Replace shower diverter in leaky tub spout

So, you’re taking a shower, but you notice the spray is weak, and when you look down you see that a lot of water is lost, leaking out of your bathtub spout. Even if your tub spout just drips or dribbles a little, you probably don’t want to waste the water. How do you fix this? For this article, we’ll assume your bath and shower has a tub spout and a shower head, and that you pull up or push down on a little knob on your bath’s tap to route water either to just the tub or up the shower head. This little knob is what’s attached to the shower diverter and no matter how hard you pull up, you just can’t stop the tub spout leaking!


What is a shower diverter for your bathtub anyway?

Replacement shower diverter for leaky tub

Well, we know what a shower diverter does in keeping water from going into your tub when you’re taking a shower. This setup is when your bath has a combination shower/tub faucet. The shower diverter does it’s job simply by raising and lowering a small gate (called a diverter gate) to either block or allow water from coming through. It stops doing a good job at this when it gets worn, corroded, stuck or blocked. Your only hope is to get a replacement spout such as one like these, which of course comes with a whole new diverter and lever.

How to fix a leaky shower diverter in your tub spout?
With a faulty or broken shower diverter valve, your only choice really is to replace it instead of actually fix something in the mechanism. What’s more, is that you can’t just replace the diverter valve itself; you’ll need to buy and replace the bathtub spout altogether. The good news is that you can simply remove your old one so you’ll know which kind to replace it with. Before going forward, you can always take a quick look inside the end your spout at the diverter valve mechnism with a flashlight and see if there are any obstructions in there that can easily be removed. If so, do it and test it out. Chances are though that it’s ready to be replaced, especially if it’s stuck in position.

  • First,  remove the spout from the wall: Look under your spout and see if there is a little hole or opening near where the back of the spout meets the wall. If there is, then you would use an allen wrench (hex key) to unscrew the little screw inside there. This will allow you to pull the spout from the wall. Be sure to cover the drain so you don’t lose the screw! If you don’t have a hole and screw at the “‘under belly” of the spout, then you will need to twist off the spout with your hands. Do this by grabbing hold and twisting counter-clockwise. If the spout doesn’t budge, then insert a stick of solid wood or the end of a hammer and turn the spout that way. Don’t worry about bending it as you’ll soon be replacing it. If your shower and bath diverter spout was caulked, you can cut through this with a razor blade to make your removal easier.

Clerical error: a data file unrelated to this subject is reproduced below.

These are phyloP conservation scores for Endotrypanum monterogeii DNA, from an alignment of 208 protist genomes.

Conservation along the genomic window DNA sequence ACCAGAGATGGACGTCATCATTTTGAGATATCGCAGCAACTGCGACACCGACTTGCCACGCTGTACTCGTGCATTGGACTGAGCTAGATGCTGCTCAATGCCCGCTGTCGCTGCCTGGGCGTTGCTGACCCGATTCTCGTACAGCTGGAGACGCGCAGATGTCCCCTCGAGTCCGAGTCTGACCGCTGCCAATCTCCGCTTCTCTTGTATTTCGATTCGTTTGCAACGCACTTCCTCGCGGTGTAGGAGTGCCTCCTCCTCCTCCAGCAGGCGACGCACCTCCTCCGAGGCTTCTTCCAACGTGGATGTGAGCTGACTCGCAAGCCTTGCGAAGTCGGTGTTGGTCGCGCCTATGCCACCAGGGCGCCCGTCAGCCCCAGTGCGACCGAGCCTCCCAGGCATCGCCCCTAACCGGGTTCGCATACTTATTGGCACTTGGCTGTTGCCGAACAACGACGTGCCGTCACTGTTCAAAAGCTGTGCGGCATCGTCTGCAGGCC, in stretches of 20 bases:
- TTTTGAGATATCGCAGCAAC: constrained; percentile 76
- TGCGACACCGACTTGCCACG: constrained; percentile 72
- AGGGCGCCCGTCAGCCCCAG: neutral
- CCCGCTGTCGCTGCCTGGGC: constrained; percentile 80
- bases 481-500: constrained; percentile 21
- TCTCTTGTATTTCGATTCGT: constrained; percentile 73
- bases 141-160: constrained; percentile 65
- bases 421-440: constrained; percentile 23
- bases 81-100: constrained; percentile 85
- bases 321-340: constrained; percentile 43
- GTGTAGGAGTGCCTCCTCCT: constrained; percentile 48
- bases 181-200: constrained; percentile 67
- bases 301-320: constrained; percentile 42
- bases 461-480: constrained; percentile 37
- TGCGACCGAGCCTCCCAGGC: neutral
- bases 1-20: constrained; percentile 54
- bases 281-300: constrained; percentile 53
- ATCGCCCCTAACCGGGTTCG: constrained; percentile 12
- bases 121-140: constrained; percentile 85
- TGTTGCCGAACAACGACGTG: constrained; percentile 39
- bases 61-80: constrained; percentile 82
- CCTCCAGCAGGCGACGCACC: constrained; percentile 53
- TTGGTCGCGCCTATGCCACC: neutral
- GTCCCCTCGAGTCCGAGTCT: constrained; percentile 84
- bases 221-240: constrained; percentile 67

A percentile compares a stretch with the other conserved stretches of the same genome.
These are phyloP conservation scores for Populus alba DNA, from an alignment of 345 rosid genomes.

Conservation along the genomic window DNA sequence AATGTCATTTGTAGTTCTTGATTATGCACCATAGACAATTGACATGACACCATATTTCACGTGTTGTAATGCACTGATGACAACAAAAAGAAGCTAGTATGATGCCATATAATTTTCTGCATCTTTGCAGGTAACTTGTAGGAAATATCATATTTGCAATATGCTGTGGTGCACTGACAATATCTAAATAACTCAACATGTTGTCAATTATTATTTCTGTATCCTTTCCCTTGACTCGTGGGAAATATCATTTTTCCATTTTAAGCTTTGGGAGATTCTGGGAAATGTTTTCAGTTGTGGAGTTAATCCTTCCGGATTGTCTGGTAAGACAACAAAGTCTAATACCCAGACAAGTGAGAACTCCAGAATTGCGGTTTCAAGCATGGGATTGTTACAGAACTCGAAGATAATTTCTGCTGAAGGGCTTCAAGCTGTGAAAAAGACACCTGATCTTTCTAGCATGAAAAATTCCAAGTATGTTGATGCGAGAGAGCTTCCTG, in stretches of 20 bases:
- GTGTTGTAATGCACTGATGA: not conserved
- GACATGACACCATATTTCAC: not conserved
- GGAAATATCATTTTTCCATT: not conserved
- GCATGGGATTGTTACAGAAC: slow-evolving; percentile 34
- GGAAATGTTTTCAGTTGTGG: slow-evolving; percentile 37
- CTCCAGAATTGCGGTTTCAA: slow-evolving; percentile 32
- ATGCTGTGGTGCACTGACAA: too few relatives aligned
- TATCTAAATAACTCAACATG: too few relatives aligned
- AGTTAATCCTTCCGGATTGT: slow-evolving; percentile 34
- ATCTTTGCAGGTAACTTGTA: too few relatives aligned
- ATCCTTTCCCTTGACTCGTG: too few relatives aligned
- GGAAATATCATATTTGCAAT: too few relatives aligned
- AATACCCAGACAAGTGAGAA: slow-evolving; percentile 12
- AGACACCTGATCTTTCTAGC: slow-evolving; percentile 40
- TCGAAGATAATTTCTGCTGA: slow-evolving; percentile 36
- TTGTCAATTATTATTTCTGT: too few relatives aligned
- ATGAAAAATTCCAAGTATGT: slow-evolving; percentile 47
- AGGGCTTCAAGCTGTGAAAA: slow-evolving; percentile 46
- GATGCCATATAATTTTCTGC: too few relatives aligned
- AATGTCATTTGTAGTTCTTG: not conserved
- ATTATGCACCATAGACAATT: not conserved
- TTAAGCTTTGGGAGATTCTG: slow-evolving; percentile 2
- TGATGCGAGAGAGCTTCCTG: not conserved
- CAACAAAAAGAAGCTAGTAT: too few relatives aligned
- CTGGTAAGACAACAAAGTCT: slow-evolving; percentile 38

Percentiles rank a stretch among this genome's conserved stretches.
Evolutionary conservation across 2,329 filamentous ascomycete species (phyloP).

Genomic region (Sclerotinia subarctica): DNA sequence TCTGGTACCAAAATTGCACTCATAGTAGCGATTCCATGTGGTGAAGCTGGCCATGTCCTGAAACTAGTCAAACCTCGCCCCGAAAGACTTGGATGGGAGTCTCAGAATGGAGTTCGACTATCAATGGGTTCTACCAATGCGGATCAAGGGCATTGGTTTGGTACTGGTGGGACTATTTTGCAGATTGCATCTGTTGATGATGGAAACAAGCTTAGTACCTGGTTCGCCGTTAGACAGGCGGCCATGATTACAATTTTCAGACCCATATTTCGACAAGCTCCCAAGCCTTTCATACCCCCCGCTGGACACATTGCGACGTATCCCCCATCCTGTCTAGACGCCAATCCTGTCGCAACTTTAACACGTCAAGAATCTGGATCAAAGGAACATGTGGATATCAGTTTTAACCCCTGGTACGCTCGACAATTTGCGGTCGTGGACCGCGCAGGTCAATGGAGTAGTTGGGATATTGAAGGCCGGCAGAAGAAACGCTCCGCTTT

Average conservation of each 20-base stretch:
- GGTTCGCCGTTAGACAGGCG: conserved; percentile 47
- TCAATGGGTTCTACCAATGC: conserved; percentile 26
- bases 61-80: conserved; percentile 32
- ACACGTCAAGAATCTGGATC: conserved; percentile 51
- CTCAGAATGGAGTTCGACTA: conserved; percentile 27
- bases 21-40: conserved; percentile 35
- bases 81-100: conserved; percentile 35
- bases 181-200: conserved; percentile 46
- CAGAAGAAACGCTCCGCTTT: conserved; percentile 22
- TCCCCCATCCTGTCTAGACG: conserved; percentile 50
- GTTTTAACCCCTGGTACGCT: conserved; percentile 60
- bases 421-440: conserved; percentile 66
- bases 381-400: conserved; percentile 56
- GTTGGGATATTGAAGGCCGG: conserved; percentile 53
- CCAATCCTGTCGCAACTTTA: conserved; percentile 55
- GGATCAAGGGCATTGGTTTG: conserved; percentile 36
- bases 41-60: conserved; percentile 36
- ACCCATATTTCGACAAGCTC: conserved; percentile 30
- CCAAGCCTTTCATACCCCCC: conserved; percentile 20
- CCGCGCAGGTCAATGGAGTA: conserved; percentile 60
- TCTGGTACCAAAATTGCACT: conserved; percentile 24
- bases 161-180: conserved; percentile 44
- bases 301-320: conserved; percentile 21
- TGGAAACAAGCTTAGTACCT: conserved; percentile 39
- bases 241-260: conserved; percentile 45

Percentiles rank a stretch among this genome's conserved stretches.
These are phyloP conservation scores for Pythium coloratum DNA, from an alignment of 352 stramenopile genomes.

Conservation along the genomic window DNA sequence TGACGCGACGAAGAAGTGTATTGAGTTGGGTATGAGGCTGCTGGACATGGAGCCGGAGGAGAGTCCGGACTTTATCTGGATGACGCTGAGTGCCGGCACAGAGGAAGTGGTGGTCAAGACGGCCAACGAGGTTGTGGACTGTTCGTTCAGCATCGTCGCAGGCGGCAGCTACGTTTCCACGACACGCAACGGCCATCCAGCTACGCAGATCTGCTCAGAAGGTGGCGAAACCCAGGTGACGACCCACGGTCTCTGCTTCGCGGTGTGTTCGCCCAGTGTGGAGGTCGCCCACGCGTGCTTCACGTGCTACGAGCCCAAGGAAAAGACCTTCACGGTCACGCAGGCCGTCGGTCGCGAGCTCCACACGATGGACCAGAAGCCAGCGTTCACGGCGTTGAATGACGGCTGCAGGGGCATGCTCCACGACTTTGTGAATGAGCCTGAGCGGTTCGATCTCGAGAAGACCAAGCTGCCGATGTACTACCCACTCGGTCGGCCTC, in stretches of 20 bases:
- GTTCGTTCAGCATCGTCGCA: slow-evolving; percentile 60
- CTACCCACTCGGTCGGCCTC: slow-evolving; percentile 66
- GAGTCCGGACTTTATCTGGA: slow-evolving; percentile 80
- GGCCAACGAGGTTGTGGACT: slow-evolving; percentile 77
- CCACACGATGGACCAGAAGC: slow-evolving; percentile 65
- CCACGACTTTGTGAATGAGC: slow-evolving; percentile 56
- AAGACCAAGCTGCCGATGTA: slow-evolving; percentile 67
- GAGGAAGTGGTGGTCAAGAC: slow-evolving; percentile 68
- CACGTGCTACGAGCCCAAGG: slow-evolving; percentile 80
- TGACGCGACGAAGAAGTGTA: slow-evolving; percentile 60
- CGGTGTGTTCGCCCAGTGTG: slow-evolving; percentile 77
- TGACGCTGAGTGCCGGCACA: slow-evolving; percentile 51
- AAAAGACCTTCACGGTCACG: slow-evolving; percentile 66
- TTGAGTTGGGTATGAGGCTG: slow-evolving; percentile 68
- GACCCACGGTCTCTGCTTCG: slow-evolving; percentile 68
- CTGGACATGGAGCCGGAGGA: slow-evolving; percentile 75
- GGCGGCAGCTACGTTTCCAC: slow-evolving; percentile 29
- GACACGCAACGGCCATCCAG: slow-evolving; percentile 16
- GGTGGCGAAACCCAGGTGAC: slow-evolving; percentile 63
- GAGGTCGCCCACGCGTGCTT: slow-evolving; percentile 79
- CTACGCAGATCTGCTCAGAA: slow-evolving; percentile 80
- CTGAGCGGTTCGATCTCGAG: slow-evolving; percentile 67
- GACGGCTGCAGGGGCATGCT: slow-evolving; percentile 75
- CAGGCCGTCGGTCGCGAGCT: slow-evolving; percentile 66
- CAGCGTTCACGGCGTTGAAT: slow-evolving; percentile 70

• When the spout is off, just make sure to match the same type when getting the new one. For example, if you had to twist yours off, then check that the threaded inlet hole on the new shower diverter spout is in the same position and is the same size diameter as your old one.
  • When you twist your new tub and shower diverter spout on, do so gently. These can be damaged if over-tightened. Don’t forget to recaulk your new shower diverter spout when you install it.

Comments:

  1. Faith says;
    07 Nov 2009 - 8:15

    Hi Wayne,

    Here are some simple directions to fix the shower diverter in the spare bathroom.

    Love ya!!
    Faith

  2. If its leaking when the diverter is up, why would you have to replace the entire spout, can’t you just get a new washer? The one that sits in the plastic piece that is attached to the rod and knob that you pull up on? That’s my problem, my spout is fine, that washer is completely shot, how can I get JUST a washer?

  3. Generally, diverter parts such as the washer just aren’t sold separately. This is one of those components where manufacturers find it easier just to sell the entire assembly (spout, diverter mechanism and lever) than individual pieces. Unfortunately, this is how it’s always been with tub spouts. The good news is these are pretty inexpensive ($5 or less) from universal types to brand-specific (unless you have some designer type or special kit setup). The bad news is the minor inconvenience described above to remove and replace the spout. It’s not so bad though.

  4. If you have a hard to replace tub spout, do the following:
    1. Buy a cheap diverter spout ($8)
    2. Remove the plasic diverter and rubber cup washer from both old and new spouts. (They all look the same to me)
    3. Swap
    4. Dispose of excess parts.
    5. Enjoy your shower. (it worked)
    6. It is revolting to spend $8 to get a 5 cent washer but you do what you have to. Someone makes these things.

  5. In my situation I am starting to think that I will have to repair the spout. Mine is a Waltec with an external shower. I am having a terrible time finding any brand that has that feature but is not a screw on connection to the plumbing in the wall. If anyone has instructions on opening up one of these spouts so I can get a look at the o-rings or washers inside please let me know. A manufacturer of a total replacement spout would be great too.

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